The National Child Protection Authority (NCPA) has come forward with a proposal that will have many of our Lankan students filled with exceeding hope – to eliminate all exams until children reach 17 years of age.
The NCPA claims exams are responsible for the increasing level of chronic anxiety amidst our youth. This stress has also been recorded to affect brain development and consequentially, adult life. You probably called this at some point during your studies. Frankly, Sri Lanka is heavily exam-oriented. Pressure from parents and teachers tend to reach all-time highs close to exams-often affecting performance. It would also seem the education system is often concerned with getting the highest scores to contribute to its reputation, and tends to neglect the actual learning process. You’ll find that this is backed by various research.
To include just a few, a study involving 800 students found 69% to be overburdened by their exams and 67% of which had to seek out extra tuition. In a more recent study on a local school, 28% of the student population suffered from severe anxiety and 19% also tested positive for depression. This brought about increased signs of aggression as well as lowered self-esteem. The reason was found to be due to examination pressures. These are intolerable numbers. Our education system definitely needs work. But is removing examinations the right step?
The NCPA encourages people to debate on the matter and come to their own conclusions.
This isn’t a foreign concept. Many other countries have tried abolishing exams – the biggest success story being Finland. Its transformation began 40 years ago and has since become one of the best educational outcomes in the world! Its success rate is well reputed. How is this possible? By removing exams and incorporating a teaching approach that considered not only academic interests but personal passions and other non-academic concerns, Finland managed to create a well-rounded education system that children actually enjoyed! Whereas, in exam-dependent countries, you would usually find students hating school and their studies, despite having the potential to excel. In this case, records also show an increased inclination to drop out (26% of Australians tend to drop out of schools for this very purpose).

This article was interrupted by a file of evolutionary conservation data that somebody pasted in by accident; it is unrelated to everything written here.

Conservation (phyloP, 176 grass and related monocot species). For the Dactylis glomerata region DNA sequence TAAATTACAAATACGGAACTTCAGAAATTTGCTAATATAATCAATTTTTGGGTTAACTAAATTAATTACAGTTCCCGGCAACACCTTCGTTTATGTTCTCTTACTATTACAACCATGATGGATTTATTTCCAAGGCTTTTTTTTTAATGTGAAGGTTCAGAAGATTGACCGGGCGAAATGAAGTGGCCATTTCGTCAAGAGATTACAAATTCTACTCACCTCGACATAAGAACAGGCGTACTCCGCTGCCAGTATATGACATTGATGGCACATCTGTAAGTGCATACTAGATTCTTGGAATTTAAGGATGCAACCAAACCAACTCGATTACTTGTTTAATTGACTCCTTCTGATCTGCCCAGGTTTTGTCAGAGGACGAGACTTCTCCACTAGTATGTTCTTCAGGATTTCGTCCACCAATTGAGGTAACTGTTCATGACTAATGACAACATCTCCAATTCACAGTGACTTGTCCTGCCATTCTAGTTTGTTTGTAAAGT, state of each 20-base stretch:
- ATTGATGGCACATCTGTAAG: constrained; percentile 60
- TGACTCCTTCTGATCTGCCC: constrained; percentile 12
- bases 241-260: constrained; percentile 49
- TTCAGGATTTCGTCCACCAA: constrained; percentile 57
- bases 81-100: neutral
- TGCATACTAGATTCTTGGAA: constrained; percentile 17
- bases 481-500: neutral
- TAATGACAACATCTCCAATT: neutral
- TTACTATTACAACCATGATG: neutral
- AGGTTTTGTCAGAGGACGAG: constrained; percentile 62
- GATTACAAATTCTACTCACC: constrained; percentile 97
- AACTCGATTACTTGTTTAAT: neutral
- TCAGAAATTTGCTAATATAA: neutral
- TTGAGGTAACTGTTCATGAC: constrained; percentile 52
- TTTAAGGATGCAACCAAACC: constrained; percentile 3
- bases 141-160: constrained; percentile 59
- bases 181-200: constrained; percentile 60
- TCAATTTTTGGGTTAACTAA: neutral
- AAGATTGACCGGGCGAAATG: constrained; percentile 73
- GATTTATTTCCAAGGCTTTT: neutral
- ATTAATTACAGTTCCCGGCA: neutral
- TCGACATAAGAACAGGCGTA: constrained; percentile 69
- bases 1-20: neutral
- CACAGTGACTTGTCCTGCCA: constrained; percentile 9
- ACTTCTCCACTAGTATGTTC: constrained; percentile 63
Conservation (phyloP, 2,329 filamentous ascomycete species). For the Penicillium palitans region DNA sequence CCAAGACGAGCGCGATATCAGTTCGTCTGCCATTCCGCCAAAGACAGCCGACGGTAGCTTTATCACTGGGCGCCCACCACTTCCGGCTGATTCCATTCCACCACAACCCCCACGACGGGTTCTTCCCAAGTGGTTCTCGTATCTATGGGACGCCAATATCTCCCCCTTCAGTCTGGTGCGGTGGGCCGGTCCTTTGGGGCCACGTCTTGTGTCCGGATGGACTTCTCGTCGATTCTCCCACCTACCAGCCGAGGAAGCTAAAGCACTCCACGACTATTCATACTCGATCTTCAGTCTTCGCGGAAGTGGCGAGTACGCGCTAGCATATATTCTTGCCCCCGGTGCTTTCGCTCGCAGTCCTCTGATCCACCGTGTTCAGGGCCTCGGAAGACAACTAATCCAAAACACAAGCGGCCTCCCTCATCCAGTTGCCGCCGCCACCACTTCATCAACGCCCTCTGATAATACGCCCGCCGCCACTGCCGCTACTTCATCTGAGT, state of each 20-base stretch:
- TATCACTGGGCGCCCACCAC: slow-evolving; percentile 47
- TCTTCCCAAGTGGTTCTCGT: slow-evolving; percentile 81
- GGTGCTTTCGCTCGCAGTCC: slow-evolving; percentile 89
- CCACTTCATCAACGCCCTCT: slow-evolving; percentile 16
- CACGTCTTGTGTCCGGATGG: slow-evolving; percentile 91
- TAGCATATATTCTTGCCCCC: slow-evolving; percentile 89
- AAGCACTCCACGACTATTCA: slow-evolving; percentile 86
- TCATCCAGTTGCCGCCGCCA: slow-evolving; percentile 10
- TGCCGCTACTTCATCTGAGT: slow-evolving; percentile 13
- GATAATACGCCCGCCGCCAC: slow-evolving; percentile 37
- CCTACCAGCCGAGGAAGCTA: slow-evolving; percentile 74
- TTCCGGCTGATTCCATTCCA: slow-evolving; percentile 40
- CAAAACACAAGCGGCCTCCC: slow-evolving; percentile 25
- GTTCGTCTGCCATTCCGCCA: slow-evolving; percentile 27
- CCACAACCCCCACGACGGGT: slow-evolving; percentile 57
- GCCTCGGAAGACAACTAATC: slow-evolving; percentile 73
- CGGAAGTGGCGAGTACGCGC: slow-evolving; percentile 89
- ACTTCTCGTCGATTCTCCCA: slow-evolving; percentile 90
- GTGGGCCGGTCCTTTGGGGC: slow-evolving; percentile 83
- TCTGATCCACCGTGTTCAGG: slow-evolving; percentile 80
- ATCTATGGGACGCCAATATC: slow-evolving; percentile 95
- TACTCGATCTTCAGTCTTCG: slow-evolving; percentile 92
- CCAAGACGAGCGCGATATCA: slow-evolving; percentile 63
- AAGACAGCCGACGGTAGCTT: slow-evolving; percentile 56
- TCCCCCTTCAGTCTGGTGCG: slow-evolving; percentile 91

A generation barely passed and Finland got their results – statistics already showed a 7 percent drop in reliance on parental income. Scrapping standardized tests had resulted in students being able to focus more on practical measures to apply in their lives. This is a thought often voiced by many people- why should their ability to succeed result in a test completely unrelated or containing a completely singular aspect of what they wanted to do?
Regardless of this Finnish success story, many other regions in countries such as Australia, Kenya and Singapore have since tried and failed to implement such a change.
Which brings us to the opposing view of this debate.
While some see exams as an unnecessary source of stress, others see it as the perfect training for our future endeavors. Dealing with exam stress tends to act as the perfect way to prepare skills to cope with pressure, which people argue students will undoubtedly face as they become adults. There is also the fact that in exam-oriented countries you’ll often need good exam results to get anywhere (unless you have some quality work experience).
Dealing with exams is also said to be a memory strengthening process as we are constantly searching for and retrieving information. Finally, examinations often give some students a chance to demonstrate their skills while pinpointing the weak points of others.
Is Sri Lanka is too dependent on exams? Considering parental and school pressures and the various statistics of health impacts, yes. It would seem we are a tad bit too focused on paper based results rather than practicalities. Perhaps we could scrap standardized tests and find middle ground. But do you think all exams should be eliminated until children turn 17? Well, that’s clearly up for debate.